Yesterday my esteemed friend Brian found a rare point on which he disagreed — mildly — with C. S. Lewis. Lewis wrote, in The Abolition of Man, that the educator’s chief job was to irrigate deserts rather that cut down jungles. Brian agreed that educators need to irrigate deserts, but disagreed regarding jungles. The jungle — which Brian in his post defined as the “mass of ‘facts,’ ideas, and [competing] truth claims” that presently overwhelms us — needs cutting down.
Now, in Lewis’s defense, I could quibble over a few definitions and analogies, but in the main I think Brian is right. In arguing to the pressing need of his day (which is still a pressing need in ours), Lewis didn’t foresee the pressing need of the generation of educators that would follow him.
What I find remarkable, though, is just how rare it was for Lewis to be so preoccupied with the present that his foresight failed him. Because he read so many old books, and so kept the “fresh sea breeze of the ages” blowing through his mind, he typically avoided preoccupation with the narrow, provincial concerns of his age. Thus, his work almost never sounds dated. While he spoke first to his age (like all of us, he had no other choice) what he said sounds fresh and timely today as well.
Take, for example, Lewis’s essay “Meditation in a Toolshed.” The door of the shed in which Lewis had the meditation in question was ever so slightly ajar. From one corner of the shed, Lewis could see a beam of light streaming through the crack, illuminating a few specks of dust and, more faintly, a few odd objects in the shed. But when he moved to another corner of the shed, while he could no longer see the beam itself, he could look along the beam to the trees and sky outside, and all the way back to the beam’s source, the sun. Standing outside the beam looking at it, and standing within the beam looking along it, were totally different experiences.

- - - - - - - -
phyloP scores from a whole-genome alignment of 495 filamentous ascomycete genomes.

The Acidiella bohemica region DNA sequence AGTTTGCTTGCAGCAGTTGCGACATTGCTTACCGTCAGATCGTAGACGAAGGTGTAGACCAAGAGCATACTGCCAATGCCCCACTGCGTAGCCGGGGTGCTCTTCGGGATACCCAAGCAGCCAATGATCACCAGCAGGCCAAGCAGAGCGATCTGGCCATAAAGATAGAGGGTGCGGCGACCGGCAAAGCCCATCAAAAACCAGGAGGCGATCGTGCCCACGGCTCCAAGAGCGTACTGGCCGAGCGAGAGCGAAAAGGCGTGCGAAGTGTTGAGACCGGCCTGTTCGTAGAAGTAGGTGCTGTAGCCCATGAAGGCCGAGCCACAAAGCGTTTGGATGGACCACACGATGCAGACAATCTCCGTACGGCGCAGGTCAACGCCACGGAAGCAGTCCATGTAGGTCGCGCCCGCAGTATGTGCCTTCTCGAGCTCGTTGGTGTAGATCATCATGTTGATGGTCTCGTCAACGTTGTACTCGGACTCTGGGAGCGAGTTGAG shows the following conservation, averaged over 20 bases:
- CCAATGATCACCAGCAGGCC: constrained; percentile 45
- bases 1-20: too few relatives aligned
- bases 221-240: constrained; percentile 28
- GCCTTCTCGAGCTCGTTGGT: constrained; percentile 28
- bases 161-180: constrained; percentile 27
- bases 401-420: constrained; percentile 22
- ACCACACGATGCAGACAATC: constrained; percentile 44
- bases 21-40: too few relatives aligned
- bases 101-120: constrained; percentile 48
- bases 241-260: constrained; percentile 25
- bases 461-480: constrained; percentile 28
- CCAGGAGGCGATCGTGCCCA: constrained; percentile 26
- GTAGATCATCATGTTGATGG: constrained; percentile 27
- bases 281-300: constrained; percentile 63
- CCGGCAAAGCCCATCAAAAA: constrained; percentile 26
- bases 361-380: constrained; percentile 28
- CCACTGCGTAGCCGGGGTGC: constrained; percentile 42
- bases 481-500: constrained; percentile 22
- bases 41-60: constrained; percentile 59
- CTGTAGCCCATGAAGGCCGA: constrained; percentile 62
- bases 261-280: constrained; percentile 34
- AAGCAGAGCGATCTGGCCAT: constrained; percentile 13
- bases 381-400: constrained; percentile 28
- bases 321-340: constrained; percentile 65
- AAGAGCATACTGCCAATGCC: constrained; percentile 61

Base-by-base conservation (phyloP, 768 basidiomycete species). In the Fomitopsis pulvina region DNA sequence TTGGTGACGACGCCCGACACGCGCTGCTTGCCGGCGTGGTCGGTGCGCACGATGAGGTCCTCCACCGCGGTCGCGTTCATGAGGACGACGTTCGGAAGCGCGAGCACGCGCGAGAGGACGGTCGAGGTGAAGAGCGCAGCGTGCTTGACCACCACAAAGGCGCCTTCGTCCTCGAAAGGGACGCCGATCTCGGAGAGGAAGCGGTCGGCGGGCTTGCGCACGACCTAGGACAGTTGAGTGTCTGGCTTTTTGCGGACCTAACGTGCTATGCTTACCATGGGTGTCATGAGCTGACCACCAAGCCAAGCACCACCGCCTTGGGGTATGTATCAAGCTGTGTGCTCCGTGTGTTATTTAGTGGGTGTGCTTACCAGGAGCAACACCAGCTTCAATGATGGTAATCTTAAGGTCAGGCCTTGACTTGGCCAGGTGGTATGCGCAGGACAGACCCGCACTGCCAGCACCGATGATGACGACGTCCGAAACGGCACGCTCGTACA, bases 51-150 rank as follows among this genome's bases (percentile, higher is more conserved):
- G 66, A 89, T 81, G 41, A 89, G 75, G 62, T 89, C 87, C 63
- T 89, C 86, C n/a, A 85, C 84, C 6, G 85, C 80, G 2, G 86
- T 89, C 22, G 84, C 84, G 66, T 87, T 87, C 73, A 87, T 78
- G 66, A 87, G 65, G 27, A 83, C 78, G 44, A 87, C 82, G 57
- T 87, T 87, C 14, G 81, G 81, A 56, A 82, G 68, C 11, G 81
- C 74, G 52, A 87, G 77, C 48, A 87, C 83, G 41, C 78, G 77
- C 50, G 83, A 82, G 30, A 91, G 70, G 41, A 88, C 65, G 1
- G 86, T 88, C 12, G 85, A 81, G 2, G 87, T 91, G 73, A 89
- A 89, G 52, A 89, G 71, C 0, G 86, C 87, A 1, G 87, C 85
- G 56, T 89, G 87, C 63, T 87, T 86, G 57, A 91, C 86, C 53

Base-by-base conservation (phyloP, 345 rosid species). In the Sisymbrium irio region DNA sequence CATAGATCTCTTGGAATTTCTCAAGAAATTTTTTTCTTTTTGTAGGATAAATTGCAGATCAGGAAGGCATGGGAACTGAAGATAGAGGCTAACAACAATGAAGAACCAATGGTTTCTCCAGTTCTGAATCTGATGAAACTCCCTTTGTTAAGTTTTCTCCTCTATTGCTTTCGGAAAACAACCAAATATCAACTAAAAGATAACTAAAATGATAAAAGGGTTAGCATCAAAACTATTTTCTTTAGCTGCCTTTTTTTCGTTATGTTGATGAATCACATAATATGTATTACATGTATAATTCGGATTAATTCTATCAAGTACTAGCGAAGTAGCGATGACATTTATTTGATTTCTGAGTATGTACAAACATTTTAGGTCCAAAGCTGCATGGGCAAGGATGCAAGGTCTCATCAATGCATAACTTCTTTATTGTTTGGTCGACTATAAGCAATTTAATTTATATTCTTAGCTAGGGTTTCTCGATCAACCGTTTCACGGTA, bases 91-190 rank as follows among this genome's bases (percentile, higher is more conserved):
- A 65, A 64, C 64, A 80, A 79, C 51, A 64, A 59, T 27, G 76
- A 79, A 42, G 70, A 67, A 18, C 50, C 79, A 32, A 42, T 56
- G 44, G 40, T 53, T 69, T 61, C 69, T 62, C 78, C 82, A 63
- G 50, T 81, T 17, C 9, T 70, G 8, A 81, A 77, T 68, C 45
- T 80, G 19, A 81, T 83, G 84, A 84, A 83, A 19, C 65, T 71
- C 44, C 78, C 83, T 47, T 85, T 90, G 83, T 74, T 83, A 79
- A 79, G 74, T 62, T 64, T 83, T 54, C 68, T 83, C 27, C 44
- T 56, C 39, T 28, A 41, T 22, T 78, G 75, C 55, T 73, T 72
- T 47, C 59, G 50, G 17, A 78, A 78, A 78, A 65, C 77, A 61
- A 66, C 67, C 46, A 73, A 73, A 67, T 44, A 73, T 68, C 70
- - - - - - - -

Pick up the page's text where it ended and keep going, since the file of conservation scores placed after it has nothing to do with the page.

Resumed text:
Lewis’s essay was a polemic against the general mindset of his day, which insisted that a “true” account of any thing must come from those who look at it rather than along it. So according to the then-dominant mindset, to get a “true” account of love you would go to psychologists and neurologists, not lovers. To get a “true” account of religion, you would go, not to its practitioners, but to anthropologists and sociologists, or perhaps again to psychologists and neurologists. Lewis thought that was nonsense. The view from within something provides a world of insights that the outside observer cannot imagine. Thus Lewis concluded:
One must look along and at everything.
Since Lewis penned his essay a significant pendulum shift has occurred. Now conventional wisdom says that the true account of a thing comes from those within it, who look along it rather than at it. “Tell me your experience” is now the means for discovering truth. That is so even where one person’s account conflicts with other “true” accounts from other vantage points. The conclusion “that’s true for Smith, this is true for Jones, so-and-so is true for me” is the ultimate exaltation of looking along over looking at. And Lewis’s conclusion that we must look along and at everything opposes that new mindset — sometimes called the “postmodern mood” — just as ruthlessly as it opposed the former one.